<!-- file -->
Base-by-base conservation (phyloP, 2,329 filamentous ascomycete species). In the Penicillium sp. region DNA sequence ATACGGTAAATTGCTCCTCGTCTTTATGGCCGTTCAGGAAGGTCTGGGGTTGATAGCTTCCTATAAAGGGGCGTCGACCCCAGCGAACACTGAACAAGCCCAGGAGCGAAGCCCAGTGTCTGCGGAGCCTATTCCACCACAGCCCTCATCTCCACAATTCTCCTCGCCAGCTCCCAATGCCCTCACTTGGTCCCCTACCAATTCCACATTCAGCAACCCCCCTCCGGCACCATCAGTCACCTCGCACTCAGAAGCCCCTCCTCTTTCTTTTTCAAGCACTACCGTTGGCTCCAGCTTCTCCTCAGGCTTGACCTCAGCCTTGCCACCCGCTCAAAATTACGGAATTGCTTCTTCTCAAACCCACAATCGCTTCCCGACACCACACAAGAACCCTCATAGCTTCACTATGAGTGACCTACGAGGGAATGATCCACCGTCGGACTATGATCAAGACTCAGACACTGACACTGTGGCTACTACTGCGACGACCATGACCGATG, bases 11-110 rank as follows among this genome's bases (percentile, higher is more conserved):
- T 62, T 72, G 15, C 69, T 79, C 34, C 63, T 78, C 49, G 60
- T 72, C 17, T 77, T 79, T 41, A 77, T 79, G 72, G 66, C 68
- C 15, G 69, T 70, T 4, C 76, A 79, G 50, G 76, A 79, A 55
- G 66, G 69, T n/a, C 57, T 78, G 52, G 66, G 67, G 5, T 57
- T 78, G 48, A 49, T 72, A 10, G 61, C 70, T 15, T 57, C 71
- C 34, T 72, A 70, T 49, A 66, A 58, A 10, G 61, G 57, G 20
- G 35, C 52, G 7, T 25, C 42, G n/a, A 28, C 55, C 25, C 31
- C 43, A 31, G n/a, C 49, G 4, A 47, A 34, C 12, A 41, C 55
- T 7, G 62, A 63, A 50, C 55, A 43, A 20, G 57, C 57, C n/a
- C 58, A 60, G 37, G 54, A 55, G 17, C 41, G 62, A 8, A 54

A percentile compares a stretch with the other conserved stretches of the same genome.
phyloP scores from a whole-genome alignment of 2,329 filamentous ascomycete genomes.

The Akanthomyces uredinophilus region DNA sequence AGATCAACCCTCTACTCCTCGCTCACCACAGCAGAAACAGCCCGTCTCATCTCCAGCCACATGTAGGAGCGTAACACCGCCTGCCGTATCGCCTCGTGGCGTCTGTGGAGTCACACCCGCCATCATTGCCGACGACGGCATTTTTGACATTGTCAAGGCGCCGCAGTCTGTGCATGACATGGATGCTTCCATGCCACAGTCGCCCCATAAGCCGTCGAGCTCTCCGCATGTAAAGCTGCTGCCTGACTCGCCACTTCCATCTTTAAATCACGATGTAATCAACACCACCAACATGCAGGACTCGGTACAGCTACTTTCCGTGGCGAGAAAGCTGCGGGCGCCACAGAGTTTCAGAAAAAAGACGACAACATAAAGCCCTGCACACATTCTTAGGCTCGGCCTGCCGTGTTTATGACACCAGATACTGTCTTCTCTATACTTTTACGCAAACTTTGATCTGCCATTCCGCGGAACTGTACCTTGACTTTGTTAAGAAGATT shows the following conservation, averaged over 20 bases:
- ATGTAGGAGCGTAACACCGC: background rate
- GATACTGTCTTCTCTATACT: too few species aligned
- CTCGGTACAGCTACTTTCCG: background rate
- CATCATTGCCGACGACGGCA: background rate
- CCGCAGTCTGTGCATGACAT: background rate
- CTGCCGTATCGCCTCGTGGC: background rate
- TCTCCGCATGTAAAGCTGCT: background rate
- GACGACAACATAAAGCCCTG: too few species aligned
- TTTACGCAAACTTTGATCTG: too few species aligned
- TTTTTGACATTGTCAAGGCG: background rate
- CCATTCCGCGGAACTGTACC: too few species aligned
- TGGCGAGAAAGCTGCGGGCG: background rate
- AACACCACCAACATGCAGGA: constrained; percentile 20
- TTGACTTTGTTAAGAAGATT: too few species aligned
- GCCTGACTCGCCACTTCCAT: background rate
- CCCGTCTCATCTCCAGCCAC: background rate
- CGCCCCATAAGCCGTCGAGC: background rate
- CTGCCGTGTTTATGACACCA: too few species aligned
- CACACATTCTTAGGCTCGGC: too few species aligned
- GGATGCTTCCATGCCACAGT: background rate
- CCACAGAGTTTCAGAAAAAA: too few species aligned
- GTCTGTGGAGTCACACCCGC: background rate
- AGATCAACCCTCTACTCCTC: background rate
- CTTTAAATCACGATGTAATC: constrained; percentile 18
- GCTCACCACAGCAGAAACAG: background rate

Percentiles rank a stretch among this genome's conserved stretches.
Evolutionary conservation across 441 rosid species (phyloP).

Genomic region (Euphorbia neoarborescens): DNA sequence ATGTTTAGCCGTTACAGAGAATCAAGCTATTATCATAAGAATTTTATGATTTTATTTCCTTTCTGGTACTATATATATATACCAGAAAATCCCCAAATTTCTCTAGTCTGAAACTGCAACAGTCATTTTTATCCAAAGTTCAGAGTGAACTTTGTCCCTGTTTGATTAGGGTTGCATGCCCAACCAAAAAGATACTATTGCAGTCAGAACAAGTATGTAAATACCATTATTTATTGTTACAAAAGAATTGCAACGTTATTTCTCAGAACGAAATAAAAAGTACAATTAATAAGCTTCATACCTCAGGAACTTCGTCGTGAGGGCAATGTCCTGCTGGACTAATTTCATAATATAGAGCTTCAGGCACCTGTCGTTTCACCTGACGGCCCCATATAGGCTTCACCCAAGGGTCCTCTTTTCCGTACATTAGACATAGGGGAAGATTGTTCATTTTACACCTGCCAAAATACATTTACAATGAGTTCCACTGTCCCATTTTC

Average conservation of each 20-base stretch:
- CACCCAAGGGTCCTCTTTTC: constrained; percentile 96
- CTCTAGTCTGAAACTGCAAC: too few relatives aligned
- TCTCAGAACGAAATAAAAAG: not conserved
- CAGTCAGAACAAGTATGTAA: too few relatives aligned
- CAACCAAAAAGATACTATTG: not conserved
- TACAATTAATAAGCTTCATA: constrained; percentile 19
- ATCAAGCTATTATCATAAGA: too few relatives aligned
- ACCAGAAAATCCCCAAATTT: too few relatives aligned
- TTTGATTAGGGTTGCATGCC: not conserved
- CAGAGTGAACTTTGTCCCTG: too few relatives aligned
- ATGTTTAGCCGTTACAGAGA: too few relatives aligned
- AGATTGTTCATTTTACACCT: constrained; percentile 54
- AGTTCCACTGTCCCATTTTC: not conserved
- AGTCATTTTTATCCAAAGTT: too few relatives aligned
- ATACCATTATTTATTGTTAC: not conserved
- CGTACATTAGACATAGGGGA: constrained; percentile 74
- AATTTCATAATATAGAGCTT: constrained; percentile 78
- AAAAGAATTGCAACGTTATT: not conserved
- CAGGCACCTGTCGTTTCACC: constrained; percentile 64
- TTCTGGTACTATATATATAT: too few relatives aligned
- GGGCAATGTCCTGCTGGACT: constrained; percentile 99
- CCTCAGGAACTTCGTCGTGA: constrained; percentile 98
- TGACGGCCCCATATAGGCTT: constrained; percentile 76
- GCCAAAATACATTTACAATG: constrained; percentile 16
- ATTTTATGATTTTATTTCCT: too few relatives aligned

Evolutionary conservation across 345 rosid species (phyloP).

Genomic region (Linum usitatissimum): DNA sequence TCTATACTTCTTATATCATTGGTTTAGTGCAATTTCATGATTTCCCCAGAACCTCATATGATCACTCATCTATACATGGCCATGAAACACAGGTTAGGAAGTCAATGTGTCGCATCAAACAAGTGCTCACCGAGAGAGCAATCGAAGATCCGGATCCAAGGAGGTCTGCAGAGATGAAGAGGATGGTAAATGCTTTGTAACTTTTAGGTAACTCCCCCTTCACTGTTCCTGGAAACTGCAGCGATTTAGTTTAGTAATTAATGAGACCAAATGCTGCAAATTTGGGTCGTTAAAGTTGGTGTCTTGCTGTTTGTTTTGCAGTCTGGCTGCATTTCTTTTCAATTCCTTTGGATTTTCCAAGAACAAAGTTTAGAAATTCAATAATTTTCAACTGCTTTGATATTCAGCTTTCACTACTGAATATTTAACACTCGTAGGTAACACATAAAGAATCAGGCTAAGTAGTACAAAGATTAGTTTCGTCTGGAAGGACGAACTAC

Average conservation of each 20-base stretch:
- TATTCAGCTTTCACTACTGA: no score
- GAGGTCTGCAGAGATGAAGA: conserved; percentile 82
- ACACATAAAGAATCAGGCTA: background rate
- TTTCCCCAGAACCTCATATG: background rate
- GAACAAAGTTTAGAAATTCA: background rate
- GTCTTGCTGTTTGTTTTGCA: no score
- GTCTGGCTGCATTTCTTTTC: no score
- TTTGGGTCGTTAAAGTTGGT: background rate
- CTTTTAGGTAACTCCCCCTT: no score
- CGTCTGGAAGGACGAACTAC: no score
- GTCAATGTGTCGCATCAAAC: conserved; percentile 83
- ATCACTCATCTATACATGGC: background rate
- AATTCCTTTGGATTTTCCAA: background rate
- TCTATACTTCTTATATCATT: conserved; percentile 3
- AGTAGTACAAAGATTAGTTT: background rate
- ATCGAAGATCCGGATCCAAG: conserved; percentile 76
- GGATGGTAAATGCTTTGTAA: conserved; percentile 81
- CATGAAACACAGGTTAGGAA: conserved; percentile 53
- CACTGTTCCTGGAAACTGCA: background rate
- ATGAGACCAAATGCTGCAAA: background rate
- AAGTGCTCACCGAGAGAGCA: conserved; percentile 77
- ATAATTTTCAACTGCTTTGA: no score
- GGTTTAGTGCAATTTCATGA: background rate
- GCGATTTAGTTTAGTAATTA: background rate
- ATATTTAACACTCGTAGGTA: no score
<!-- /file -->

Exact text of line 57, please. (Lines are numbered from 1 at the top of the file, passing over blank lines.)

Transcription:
- AGTCATTTTTATCCAAAGTT: too few relatives aligned